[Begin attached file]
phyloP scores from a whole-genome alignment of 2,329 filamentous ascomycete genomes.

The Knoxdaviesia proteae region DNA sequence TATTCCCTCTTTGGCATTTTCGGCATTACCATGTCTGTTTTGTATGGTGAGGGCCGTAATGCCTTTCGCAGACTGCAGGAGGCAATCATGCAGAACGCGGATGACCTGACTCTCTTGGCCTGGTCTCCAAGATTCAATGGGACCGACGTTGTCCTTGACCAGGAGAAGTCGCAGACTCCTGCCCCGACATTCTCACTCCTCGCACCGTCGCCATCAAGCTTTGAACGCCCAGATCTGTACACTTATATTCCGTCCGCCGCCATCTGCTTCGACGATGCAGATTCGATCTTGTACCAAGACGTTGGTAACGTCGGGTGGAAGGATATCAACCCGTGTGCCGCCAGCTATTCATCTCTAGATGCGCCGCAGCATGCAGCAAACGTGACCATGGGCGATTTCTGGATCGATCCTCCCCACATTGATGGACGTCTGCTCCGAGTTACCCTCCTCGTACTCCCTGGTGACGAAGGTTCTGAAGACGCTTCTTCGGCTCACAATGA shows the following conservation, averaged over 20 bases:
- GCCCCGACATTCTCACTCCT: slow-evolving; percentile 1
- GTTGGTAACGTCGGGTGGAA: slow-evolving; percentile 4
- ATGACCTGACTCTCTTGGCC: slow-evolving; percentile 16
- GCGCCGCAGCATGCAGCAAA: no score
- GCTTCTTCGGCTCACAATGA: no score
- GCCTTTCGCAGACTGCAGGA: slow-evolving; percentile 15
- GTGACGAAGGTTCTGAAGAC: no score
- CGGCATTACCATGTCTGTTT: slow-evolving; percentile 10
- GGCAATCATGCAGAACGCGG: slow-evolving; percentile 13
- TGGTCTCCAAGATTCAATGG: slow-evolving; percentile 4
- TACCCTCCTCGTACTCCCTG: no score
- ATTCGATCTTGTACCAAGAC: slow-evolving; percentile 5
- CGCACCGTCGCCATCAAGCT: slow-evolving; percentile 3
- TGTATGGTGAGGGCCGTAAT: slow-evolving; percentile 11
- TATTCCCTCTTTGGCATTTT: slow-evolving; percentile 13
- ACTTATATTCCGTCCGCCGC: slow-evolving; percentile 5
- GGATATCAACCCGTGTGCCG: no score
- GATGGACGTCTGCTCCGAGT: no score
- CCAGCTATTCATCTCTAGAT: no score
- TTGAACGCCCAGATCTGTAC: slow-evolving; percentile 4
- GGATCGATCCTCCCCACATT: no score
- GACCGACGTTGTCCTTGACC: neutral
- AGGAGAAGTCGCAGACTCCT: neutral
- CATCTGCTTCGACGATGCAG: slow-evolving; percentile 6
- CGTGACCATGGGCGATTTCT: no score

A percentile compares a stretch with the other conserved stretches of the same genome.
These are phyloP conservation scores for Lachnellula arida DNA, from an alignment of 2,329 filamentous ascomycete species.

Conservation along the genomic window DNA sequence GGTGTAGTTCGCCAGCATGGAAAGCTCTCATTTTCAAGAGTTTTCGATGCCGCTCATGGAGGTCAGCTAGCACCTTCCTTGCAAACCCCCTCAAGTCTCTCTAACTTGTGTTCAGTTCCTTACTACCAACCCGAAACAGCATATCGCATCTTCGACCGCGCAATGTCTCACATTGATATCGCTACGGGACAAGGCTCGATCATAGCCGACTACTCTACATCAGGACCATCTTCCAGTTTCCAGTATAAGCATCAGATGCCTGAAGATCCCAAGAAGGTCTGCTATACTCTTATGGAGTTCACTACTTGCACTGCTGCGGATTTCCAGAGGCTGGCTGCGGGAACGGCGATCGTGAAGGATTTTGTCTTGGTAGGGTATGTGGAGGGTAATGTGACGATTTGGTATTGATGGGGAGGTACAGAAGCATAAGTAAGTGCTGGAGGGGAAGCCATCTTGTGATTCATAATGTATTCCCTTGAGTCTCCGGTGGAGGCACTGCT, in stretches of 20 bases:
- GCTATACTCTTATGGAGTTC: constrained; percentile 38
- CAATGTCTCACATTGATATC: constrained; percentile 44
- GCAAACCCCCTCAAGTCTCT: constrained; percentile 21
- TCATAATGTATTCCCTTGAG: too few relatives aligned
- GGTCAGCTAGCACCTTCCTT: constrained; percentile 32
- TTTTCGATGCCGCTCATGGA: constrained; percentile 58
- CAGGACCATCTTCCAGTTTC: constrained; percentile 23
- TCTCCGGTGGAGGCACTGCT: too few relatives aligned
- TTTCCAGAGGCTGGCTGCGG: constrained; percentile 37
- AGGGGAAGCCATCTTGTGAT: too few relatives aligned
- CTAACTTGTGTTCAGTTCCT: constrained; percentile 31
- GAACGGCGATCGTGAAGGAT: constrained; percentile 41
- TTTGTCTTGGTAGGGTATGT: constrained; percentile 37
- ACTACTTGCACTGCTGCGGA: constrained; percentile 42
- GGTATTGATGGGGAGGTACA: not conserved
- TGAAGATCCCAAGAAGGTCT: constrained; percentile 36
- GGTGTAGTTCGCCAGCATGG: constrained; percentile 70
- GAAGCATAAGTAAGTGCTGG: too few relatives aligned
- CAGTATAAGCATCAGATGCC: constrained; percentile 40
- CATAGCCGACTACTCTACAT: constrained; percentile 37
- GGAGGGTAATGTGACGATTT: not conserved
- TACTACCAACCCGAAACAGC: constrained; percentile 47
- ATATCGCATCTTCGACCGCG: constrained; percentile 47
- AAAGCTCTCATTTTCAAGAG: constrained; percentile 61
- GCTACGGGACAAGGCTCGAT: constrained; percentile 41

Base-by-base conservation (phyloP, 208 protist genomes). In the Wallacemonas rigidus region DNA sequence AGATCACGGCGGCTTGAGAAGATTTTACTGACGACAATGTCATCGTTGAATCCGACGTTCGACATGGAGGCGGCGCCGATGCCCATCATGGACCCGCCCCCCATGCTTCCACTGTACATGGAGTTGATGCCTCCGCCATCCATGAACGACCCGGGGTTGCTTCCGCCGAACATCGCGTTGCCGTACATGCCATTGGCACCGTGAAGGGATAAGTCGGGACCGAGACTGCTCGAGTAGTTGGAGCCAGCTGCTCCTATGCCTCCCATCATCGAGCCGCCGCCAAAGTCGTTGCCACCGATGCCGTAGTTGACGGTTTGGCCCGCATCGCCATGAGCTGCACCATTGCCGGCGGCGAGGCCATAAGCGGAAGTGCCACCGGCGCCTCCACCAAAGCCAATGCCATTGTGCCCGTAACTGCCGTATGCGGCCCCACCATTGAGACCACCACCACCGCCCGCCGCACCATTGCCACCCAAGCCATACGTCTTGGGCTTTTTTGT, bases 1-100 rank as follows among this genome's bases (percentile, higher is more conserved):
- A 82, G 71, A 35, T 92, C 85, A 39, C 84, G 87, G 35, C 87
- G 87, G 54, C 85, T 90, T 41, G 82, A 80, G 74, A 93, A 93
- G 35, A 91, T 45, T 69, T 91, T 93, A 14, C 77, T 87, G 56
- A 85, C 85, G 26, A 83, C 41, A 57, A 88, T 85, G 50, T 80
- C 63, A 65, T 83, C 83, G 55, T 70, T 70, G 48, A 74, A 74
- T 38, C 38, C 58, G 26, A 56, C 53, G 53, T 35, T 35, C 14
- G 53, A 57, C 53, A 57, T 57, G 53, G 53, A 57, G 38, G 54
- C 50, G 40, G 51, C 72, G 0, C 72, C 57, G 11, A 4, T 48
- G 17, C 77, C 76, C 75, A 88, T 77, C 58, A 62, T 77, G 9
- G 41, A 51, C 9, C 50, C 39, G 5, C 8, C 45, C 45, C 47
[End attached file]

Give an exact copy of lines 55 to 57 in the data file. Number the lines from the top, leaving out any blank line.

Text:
- GCTACGGGACAAGGCTCGAT: constrained; percentile 41

Base-by-base conservation (phyloP, 208 protist genomes). In the Wallacemonas rigidus region DNA sequence AGATCACGGCGGCTTGAGAAGATTTTACTGACGACAATGTCATCGTTGAATCCGACGTTCGACATGGAGGCGGCGCCGATGCCCATCATGGACCCGCCCCCCATGCTTCCACTGTACATGGAGTTGATGCCTCCGCCATCCATGAACGACCCGGGGTTGCTTCCGCCGAACATCGCGTTGCCGTACATGCCATTGGCACCGTGAAGGGATAAGTCGGGACCGAGACTGCTCGAGTAGTTGGAGCCAGCTGCTCCTATGCCTCCCATCATCGAGCCGCCGCCAAAGTCGTTGCCACCGATGCCGTAGTTGACGGTTTGGCCCGCATCGCCATGAGCTGCACCATTGCCGGCGGCGAGGCCATAAGCGGAAGTGCCACCGGCGCCTCCACCAAAGCCAATGCCATTGTGCCCGTAACTGCCGTATGCGGCCCCACCATTGAGACCACCACCACCGCCCGCCGCACCATTGCCACCCAAGCCATACGTCTTGGGCTTTTTTGT, bases 1-100 rank as follows among this genome's bases (percentile, higher is more conserved):
- A 82, G 71, A 35, T 92, C 85, A 39, C 84, G 87, G 35, C 87